‘What had started out as a little decoration for a poem yielded one of Motherwell’s richest veins of imagery. He invented a specific kind of image, as a poet may be said to invent a particular poetic form … It provided him with a language that, like notes on the musical scale, was limited but which could produce enormously varied effects’
—J . FLAM
With its dense, black notation of bands and ovals, spread across the picture plane in haunting rhythmic succession, Spanish Elegy is a jewel-like work from Robert Motherwell’s most celebrated series of paintings. Executed with rich, gestural brushstrokes, contrasting dense monolithic slabs of pigment with gaping white pentimenti, the work quivers with raw painterly tension. Among the most iconic products of Abstract Expressionism, the Elegies represent a constant in Motherwell’s career, defined by the systematic monochrome repetition of linear and ovular motifs. Conceived as a set of memorials for those who died during the Spanish Civil War – the tragic conflict that famously inspired Pablo Picasso’s Guernica – the Elegies represent deeply poetic tributes to human suffering, symbolising the cycle of life and death through their dirge-like juxtaposition of black and white. Executed in 1959, the present work coincides with the publication of E. C. Goossen’s article ‘Robert Motherwell and the Seriousness of the Subject’ in Art International, which was the first piece of scholarship to make the Elegies a central issue in discussions of his oeuvre. For Motherwell – who maintained that his work was rooted in subjects rather than purely abstract impulses – these paintings resonate on multiple levels. With their flat, frontal orientation, the primordial ovoid shapes and vertical strips have been interpreted in both carnal and architectural terms, suggestive of male and female sexual organs as well as the structure of temple or mausoleum. Hovering before the viewer like an ancient inscription, Spanish Elegy is a powerful evocation of the human condition in its most raw state.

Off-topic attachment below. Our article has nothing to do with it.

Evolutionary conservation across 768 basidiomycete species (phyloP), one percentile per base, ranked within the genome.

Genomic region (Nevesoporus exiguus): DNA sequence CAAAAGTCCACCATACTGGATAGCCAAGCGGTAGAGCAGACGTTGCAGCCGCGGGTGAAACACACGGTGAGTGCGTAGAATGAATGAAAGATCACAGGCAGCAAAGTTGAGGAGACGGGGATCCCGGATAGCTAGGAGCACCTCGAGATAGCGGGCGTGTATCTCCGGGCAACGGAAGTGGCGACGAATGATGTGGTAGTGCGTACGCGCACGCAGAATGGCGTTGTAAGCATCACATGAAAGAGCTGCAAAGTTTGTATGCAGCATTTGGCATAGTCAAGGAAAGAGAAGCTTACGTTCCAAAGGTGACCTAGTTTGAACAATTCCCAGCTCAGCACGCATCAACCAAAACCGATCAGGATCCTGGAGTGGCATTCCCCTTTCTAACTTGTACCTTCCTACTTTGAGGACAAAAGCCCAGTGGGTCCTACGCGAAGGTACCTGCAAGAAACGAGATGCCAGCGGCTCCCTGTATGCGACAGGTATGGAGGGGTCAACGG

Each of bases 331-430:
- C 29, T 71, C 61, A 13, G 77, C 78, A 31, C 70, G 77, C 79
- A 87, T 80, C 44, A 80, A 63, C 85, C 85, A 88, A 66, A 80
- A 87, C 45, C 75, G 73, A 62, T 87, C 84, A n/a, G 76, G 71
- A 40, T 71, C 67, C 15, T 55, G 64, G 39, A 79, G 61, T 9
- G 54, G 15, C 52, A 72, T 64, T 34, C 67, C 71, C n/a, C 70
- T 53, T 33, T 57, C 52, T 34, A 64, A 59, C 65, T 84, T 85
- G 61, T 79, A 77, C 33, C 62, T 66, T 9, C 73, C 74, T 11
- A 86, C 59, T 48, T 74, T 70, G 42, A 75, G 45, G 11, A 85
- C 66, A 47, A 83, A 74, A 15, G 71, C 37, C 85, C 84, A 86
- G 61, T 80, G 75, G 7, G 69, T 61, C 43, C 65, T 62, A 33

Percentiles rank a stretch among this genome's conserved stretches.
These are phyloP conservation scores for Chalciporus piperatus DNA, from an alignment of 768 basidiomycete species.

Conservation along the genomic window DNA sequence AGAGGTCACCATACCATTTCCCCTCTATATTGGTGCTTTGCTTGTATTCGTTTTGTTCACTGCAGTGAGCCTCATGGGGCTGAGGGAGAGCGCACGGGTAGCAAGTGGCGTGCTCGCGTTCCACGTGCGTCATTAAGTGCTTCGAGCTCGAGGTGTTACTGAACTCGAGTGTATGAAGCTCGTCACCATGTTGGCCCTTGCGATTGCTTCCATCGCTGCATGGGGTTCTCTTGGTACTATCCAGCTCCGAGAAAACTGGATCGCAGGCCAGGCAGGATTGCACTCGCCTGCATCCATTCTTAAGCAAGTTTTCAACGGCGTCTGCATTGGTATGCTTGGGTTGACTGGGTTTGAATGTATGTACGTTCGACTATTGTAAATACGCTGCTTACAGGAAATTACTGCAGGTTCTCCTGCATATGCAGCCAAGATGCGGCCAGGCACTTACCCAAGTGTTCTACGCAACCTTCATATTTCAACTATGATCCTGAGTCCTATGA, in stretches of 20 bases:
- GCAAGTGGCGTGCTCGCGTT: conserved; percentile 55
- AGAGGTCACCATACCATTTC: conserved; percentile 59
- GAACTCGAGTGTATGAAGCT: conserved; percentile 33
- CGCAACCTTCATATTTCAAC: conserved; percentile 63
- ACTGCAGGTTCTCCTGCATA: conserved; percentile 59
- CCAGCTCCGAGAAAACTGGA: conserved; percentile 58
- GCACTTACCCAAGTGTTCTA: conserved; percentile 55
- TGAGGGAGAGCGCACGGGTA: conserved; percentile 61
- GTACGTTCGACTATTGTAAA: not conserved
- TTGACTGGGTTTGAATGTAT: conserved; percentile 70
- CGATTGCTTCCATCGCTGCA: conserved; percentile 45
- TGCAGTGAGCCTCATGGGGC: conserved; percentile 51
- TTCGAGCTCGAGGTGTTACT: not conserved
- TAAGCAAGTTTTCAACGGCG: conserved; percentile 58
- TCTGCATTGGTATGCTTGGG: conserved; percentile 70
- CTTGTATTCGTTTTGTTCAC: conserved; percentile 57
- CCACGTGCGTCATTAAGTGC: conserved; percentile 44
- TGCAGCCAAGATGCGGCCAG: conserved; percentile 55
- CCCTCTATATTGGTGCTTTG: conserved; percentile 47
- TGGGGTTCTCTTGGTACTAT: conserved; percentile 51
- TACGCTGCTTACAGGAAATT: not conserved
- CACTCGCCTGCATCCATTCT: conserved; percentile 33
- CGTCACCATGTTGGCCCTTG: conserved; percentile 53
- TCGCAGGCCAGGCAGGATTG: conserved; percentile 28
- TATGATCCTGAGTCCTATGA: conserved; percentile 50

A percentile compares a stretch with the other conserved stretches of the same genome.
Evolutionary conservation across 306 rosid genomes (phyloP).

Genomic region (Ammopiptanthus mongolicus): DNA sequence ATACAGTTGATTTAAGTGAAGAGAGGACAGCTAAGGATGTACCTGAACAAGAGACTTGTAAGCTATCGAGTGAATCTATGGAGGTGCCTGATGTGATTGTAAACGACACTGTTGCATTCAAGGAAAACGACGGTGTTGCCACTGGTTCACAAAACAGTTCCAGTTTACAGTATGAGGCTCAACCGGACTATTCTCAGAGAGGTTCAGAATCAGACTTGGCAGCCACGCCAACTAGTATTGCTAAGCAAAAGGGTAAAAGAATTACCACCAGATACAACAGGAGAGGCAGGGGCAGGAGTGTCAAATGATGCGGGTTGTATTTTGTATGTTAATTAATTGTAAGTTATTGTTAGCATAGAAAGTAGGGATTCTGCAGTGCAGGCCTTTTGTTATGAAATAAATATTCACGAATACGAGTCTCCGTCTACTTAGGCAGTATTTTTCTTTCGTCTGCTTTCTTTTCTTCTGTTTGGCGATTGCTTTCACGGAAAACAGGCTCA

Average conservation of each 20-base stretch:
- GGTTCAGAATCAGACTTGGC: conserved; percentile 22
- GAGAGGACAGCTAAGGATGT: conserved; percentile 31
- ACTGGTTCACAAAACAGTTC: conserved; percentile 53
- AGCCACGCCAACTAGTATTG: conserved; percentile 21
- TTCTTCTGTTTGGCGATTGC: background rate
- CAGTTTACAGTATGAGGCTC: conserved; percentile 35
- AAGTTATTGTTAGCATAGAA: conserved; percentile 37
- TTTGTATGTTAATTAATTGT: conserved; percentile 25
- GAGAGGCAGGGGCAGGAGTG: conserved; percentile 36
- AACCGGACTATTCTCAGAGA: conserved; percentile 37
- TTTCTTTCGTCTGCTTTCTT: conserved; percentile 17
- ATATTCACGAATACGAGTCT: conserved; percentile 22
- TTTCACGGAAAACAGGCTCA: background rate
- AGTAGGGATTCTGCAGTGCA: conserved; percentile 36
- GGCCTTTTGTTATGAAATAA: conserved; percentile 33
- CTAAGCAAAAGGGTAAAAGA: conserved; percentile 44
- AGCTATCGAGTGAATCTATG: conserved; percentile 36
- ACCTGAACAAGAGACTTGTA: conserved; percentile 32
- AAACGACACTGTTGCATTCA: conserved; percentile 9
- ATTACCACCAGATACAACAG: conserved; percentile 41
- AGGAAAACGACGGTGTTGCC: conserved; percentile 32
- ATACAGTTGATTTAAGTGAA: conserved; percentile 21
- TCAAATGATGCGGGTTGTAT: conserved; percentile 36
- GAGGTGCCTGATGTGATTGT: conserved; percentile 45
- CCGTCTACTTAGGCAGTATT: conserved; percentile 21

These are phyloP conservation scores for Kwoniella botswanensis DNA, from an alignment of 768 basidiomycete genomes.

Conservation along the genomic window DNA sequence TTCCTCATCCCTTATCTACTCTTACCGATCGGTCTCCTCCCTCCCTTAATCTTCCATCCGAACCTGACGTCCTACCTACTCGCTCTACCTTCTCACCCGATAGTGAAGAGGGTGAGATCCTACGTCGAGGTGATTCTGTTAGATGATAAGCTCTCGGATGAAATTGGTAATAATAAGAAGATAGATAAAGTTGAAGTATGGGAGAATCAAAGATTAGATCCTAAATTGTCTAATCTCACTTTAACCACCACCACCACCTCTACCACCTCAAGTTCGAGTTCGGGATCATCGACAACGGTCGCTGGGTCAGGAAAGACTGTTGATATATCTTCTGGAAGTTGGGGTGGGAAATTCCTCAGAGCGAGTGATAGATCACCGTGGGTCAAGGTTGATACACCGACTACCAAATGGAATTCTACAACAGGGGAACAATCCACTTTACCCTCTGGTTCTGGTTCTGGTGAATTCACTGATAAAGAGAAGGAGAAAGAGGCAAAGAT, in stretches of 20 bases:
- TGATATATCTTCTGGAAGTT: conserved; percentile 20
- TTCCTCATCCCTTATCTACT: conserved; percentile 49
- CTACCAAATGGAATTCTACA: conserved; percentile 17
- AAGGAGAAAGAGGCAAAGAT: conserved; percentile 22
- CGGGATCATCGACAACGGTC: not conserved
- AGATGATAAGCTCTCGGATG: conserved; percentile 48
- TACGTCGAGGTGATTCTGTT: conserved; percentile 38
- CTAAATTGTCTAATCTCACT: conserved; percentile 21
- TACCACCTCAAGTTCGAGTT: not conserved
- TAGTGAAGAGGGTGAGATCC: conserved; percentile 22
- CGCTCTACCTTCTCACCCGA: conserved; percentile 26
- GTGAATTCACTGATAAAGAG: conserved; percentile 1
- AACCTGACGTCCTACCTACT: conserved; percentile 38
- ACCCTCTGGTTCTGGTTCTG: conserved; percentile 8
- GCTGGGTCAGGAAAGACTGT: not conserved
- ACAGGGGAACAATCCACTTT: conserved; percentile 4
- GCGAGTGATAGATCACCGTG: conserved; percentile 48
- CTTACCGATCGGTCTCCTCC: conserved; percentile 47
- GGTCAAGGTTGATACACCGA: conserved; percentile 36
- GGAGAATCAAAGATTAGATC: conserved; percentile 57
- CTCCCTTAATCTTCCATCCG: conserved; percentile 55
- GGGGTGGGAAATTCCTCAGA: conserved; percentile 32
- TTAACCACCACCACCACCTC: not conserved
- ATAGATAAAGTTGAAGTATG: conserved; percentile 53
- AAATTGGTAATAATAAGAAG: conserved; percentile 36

Motherwell’s Elegies initially evolved from an illustration that the artist made to accompany Harold Rosenberg’s poem A Bird for Every Bird, published in the second issue of the art journal possibilities in 1948. Created using automatic drawing techniques he had learned from Robert Matta, the illustration comprised three ovoid shapes crushed between three vertical shafts. Initiating the basic vocabulary that would go on to define the series, Motherwell retrospectively acknowledged the work as his first Elegy. Knowing that the journal would be printed in black and white, the artist deliberately limited himself to black ink, despite his credentials as a colourist. Though the publication never went ahead, Motherwell was so intrigued by his abstract pattern of monochrome bands and ellipses that, in 1949, he went on to create an enlarged version of the image, titled At Five in the Afternoon after a poem by the Spanish poet Federico García Lorca. Based on the death of the legendary bullfighter Mejías, the poem alternates lines of verse with the mournful refrain ‘at five in the afternoon’: an elegiac lament that reverberates across the stanzas like a tolling bell. Its structure correlates directly to that of the Elegies, whose repeated motifs resound slightly differently each time they appear, but always with the same note of tragedy. As Jack Flam explains, ‘What had started out as a little decoration for a poem yielded one of Motherwell’s richest veins of imagery. He invented a specific kind of image, as a poet may be said to invent a particular poetic form … It provided him with a language that, like notes on the musical scale, was limited but which could produce enormously varied effects’ ( J. Flam, ‘Paintings, 1948-1958: Elegies to the Spanish Republic’, in J. Flam et al (eds.), Robert Motherwell: A Catalogue Raisonné, 1941-1991, Vol. 1, Verona 2012, p. 75).